City vs. LP&L showdown Wednesday; or maybe not - KCBD NewsChannel 11 Lubbock


City vs. LP&L showdown Wednesday; or maybe not

By James Clark | email

LUBBOCK, TX (KCBD) - It could be a showdown or it could be much ado about nothing; nobody will know until after Wednesday at 3:00 p.m. 

Lubbock Electric Utility Board meets jointly with Lubbock City Council and to quote the EUB Chairman W.R. Collier "everything is on the table." 

Water Meters & Billing At Stake

A broadly worded item on the EUB agenda seems to give board members the option to stop reading Lubbock water meters should the board so desire.  Collier is very clear that he does not know what the board will do.

Another possibility is to make City Hall pay more for water meters and water billing, etc. 

Right now the city pays LP&L a little more than $5 million per year to read water meters and bill for city services such as water, sewer, and storm water.  No one has been able to yet give KCBD NewsChannel 11 an estimate on what it would cost the city to perform those functions without LP&L. 

Street Lights & Feelings Of Betrayal

It could become the latest skirmish in a war of words between City Hall and Lubbock Power & Light.  The City Council recently voted 5 to 2 in favor of forcing LP&L to pay for both electricity and maintenance on city street lights, estimated to be $3 million in value.  It frees up money for pay raises for city employees.

But the move also causes a deep sense of betrayal.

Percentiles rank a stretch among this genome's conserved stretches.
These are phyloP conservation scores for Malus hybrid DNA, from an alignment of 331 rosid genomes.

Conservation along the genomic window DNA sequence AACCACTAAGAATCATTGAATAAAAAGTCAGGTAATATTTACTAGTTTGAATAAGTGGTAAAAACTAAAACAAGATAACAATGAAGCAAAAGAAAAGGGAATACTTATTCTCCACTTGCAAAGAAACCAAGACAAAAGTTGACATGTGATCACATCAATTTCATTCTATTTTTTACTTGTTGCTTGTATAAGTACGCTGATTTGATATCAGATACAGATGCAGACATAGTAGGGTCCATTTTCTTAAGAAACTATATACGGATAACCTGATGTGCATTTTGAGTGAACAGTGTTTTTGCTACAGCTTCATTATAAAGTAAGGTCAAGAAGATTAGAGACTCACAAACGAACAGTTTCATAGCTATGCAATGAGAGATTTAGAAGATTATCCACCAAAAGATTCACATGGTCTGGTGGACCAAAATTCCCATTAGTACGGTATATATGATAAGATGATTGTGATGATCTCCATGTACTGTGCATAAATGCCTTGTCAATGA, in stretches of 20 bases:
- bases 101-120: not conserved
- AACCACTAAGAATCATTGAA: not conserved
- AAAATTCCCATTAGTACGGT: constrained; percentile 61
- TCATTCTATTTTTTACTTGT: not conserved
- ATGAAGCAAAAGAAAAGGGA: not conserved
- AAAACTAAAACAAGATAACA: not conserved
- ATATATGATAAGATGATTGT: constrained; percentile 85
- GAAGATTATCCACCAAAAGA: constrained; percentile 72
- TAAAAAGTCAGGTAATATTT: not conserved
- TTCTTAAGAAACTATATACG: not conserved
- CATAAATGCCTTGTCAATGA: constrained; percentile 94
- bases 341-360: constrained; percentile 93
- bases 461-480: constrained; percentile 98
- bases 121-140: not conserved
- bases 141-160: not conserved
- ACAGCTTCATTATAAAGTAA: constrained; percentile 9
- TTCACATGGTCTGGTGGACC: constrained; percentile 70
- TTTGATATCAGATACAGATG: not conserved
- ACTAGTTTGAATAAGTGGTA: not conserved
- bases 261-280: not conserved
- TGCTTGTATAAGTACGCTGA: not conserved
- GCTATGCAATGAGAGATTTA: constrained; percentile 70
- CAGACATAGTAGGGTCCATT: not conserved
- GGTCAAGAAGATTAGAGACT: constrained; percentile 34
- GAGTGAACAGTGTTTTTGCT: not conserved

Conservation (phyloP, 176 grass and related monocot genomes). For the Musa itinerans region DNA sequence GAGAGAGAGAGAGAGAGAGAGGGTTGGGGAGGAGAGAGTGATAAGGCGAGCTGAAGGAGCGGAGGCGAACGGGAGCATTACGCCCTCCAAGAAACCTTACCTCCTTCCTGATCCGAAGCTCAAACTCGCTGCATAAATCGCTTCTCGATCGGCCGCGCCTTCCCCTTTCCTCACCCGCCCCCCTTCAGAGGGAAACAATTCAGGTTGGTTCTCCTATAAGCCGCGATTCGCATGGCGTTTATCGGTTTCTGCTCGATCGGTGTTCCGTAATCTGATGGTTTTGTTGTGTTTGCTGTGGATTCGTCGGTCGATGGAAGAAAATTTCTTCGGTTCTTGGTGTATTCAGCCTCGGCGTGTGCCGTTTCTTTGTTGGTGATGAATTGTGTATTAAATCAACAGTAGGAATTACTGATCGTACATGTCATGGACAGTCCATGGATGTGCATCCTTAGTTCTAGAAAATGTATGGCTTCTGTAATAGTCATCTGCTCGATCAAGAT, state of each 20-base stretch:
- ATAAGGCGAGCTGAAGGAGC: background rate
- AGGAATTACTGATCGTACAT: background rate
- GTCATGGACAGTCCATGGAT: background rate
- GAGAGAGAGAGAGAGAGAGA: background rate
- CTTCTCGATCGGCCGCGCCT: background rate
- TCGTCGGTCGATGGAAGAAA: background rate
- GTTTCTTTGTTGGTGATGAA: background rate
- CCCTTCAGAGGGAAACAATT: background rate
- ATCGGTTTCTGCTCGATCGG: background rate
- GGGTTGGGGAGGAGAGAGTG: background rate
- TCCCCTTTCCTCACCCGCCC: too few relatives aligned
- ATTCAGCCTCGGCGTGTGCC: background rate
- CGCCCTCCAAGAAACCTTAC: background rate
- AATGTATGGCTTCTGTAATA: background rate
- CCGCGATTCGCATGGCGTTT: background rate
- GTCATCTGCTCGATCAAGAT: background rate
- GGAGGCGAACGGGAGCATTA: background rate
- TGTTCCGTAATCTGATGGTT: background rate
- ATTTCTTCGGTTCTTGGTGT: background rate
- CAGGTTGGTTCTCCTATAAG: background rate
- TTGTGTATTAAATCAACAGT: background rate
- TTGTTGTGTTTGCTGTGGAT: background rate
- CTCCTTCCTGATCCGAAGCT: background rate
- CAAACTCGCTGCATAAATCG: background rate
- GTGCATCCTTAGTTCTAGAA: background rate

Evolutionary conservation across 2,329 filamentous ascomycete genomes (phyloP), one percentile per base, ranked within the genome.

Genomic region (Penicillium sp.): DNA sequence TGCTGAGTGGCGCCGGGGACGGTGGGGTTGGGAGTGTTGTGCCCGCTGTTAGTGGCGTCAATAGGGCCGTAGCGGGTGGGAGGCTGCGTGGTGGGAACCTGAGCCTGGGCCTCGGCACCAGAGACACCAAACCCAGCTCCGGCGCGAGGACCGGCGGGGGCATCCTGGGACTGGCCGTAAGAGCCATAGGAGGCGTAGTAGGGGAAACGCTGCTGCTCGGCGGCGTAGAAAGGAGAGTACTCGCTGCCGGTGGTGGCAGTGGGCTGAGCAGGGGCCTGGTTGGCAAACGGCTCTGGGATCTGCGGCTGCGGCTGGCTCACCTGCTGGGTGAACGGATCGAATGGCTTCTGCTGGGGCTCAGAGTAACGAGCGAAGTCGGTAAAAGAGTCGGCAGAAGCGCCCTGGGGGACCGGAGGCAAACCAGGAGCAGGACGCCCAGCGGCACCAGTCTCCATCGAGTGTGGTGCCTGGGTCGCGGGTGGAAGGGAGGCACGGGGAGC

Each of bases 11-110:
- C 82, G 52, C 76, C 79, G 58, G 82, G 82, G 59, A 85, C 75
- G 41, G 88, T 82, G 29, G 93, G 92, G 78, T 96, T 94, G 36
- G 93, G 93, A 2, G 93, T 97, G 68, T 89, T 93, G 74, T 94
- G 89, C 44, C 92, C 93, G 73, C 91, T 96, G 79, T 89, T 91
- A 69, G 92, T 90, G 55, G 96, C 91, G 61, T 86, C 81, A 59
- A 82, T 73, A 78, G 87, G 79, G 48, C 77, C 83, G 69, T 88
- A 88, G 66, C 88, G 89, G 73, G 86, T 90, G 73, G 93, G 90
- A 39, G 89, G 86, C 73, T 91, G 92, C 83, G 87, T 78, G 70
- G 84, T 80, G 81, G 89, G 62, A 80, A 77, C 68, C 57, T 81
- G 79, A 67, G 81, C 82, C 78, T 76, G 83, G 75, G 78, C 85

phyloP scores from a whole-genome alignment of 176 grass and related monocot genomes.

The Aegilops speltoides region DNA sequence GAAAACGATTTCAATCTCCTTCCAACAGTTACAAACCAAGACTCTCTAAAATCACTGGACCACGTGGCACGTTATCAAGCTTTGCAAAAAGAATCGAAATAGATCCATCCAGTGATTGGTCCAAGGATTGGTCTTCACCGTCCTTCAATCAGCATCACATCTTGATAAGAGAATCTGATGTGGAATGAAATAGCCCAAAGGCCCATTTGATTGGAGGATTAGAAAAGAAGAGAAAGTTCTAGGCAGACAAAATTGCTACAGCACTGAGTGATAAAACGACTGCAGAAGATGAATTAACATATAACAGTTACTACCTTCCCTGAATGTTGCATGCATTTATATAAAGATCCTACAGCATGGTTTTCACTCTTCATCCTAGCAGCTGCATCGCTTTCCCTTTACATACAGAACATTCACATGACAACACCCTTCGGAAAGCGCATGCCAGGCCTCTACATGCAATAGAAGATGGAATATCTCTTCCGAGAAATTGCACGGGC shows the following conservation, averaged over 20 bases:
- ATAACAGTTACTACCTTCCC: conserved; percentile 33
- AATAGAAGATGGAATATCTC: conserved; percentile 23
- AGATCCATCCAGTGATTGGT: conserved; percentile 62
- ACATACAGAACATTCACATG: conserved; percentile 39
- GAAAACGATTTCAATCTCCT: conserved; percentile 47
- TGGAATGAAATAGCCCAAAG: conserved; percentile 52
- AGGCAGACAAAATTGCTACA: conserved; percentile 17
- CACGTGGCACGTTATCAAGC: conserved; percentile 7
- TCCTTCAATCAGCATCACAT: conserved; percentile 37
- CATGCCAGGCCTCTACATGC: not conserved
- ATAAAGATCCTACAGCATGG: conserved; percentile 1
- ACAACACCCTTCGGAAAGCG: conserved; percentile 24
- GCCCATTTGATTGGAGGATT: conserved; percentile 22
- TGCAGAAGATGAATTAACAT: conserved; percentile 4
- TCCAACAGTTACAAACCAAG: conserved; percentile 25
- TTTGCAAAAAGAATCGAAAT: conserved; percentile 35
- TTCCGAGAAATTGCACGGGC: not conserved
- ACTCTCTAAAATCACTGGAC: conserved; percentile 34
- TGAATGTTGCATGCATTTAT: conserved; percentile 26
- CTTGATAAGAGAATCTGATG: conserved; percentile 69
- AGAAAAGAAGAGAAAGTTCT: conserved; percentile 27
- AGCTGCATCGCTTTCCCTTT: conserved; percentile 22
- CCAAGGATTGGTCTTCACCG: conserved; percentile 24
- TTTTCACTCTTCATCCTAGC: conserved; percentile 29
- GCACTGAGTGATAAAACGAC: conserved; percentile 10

The Electric Utility Board was put in charge of many LP&L functions by a citywide charter election in the wake of LP&L 2003 financial disaster.  LP&L had been made to pay for many items at city hall, not the least of which was street lights in the days before its collapse.

Board members not only feel like the city is not listening but they also feel like the city violated a "gentlemen's agreement".   Both sides had agreed earlier in the year that if city hall wanted more money officials would say so prior to April.  Likewise if LP&L wanted to stop providing certain services like billing and/or reading water meters their officials would say so prior to April.

Street lights came up in August to the shock and dismay of board members who thought they had a deal for the coming year.

(Clarification:  In an earlier version of this story the word "not" was missing.  It has been corrected now to say Collier is very clear that he does not know what the board will do.)

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